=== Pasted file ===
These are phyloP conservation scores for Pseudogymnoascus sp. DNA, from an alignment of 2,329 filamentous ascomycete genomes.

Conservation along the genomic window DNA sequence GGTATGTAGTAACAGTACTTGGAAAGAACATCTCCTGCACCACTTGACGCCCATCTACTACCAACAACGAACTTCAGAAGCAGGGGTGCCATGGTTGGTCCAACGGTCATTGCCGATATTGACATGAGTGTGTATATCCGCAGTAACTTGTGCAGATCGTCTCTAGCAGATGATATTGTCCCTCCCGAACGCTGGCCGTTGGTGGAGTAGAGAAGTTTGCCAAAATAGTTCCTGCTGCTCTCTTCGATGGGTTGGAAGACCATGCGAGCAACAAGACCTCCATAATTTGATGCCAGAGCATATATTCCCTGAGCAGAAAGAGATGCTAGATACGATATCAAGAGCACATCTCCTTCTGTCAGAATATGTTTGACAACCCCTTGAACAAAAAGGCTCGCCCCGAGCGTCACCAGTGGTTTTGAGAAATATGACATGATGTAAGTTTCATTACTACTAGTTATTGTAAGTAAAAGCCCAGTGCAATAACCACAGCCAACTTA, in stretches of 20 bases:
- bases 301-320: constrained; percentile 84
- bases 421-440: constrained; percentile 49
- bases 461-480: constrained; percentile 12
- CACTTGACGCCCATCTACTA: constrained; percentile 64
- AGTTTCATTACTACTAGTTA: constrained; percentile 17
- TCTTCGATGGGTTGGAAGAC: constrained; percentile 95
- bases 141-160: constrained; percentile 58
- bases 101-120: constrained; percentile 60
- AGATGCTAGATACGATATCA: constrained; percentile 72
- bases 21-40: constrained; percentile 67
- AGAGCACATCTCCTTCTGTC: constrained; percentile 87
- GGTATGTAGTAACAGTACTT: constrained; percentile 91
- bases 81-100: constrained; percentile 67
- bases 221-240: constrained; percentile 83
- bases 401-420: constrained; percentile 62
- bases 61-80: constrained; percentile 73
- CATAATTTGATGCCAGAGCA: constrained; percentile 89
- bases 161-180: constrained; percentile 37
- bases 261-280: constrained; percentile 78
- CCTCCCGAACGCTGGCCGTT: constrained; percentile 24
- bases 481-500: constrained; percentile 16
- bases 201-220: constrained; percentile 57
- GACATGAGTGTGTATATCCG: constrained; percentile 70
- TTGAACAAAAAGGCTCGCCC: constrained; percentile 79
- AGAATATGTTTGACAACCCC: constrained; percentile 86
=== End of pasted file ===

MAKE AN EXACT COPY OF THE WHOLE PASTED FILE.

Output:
These are phyloP conservation scores for Pseudogymnoascus sp. DNA, from an alignment of 2,329 filamentous ascomycete genomes.

Conservation along the genomic window DNA sequence GGTATGTAGTAACAGTACTTGGAAAGAACATCTCCTGCACCACTTGACGCCCATCTACTACCAACAACGAACTTCAGAAGCAGGGGTGCCATGGTTGGTCCAACGGTCATTGCCGATATTGACATGAGTGTGTATATCCGCAGTAACTTGTGCAGATCGTCTCTAGCAGATGATATTGTCCCTCCCGAACGCTGGCCGTTGGTGGAGTAGAGAAGTTTGCCAAAATAGTTCCTGCTGCTCTCTTCGATGGGTTGGAAGACCATGCGAGCAACAAGACCTCCATAATTTGATGCCAGAGCATATATTCCCTGAGCAGAAAGAGATGCTAGATACGATATCAAGAGCACATCTCCTTCTGTCAGAATATGTTTGACAACCCCTTGAACAAAAAGGCTCGCCCCGAGCGTCACCAGTGGTTTTGAGAAATATGACATGATGTAAGTTTCATTACTACTAGTTATTGTAAGTAAAAGCCCAGTGCAATAACCACAGCCAACTTA, in stretches of 20 bases:
- bases 301-320: constrained; percentile 84
- bases 421-440: constrained; percentile 49
- bases 461-480: constrained; percentile 12
- CACTTGACGCCCATCTACTA: constrained; percentile 64
- AGTTTCATTACTACTAGTTA: constrained; percentile 17
- TCTTCGATGGGTTGGAAGAC: constrained; percentile 95
- bases 141-160: constrained; percentile 58
- bases 101-120: constrained; percentile 60
- AGATGCTAGATACGATATCA: constrained; percentile 72
- bases 21-40: constrained; percentile 67
- AGAGCACATCTCCTTCTGTC: constrained; percentile 87
- GGTATGTAGTAACAGTACTT: constrained; percentile 91
- bases 81-100: constrained; percentile 67
- bases 221-240: constrained; percentile 83
- bases 401-420: constrained; percentile 62
- bases 61-80: constrained; percentile 73
- CATAATTTGATGCCAGAGCA: constrained; percentile 89
- bases 161-180: constrained; percentile 37
- bases 261-280: constrained; percentile 78
- CCTCCCGAACGCTGGCCGTT: constrained; percentile 24
- bases 481-500: constrained; percentile 16
- bases 201-220: constrained; percentile 57
- GACATGAGTGTGTATATCCG: constrained; percentile 70
- TTGAACAAAAAGGCTCGCCC: constrained; percentile 79
- AGAATATGTTTGACAACCCC: constrained; percentile 86